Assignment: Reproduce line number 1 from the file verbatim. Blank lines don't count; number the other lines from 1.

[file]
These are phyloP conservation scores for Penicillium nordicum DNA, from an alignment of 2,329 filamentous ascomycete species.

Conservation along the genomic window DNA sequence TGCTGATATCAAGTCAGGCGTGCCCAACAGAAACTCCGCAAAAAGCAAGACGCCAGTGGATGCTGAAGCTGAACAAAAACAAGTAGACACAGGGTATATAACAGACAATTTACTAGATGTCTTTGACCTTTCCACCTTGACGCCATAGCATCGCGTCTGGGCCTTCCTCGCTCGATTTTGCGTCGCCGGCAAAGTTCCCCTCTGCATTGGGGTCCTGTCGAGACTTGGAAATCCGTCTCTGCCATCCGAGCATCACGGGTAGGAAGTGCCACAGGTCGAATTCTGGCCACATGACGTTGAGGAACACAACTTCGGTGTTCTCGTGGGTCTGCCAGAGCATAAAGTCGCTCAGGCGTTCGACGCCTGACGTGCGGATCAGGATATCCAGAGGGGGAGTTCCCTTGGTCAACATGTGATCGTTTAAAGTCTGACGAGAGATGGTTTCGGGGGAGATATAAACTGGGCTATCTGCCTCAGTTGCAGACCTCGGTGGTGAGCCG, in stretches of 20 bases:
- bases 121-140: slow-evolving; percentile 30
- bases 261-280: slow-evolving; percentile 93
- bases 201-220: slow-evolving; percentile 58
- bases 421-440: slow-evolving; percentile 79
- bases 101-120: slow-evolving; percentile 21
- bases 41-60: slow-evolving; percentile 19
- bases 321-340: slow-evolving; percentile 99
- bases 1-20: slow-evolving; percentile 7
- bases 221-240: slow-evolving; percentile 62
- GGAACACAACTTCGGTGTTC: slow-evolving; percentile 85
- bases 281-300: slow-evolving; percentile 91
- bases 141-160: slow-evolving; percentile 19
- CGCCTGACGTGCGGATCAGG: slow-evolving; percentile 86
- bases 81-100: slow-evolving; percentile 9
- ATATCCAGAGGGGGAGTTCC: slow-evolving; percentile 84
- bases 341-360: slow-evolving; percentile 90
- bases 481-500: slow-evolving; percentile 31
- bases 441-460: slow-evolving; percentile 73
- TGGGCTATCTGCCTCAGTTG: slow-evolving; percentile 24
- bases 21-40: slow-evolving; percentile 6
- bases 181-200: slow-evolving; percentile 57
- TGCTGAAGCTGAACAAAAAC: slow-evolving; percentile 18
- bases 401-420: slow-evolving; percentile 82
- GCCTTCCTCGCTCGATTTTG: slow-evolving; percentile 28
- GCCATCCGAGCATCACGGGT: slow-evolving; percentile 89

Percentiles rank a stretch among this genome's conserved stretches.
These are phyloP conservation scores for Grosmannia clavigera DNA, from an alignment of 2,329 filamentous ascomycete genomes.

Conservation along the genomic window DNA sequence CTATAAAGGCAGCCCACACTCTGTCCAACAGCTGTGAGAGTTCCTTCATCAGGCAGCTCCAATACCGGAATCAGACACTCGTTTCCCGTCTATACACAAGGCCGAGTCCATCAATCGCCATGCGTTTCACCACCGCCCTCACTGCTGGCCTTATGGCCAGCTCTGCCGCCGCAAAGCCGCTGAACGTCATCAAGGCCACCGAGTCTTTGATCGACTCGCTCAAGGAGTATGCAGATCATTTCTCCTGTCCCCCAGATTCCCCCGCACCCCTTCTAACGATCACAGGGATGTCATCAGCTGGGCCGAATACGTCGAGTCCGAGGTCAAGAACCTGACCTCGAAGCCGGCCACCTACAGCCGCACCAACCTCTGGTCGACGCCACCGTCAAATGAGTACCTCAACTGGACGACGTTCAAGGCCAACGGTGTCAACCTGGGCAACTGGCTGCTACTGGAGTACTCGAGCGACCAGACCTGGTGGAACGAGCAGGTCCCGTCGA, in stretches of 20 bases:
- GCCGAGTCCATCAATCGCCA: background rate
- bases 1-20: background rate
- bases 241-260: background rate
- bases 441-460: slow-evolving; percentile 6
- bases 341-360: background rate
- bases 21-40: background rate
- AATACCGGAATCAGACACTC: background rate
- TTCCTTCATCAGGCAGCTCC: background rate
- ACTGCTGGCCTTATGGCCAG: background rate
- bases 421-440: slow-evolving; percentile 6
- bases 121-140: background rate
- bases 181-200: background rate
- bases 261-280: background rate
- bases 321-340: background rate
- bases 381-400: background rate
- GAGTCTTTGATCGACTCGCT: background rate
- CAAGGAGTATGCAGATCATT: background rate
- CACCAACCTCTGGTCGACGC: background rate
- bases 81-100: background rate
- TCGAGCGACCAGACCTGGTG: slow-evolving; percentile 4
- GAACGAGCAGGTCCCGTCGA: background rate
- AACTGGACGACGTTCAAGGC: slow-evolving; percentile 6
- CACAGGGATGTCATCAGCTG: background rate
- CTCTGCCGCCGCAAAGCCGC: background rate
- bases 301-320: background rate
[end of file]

These are phyloP conservation scores for Penicillium nordicum DNA, from an alignment of 2,329 filamentous ascomycete species.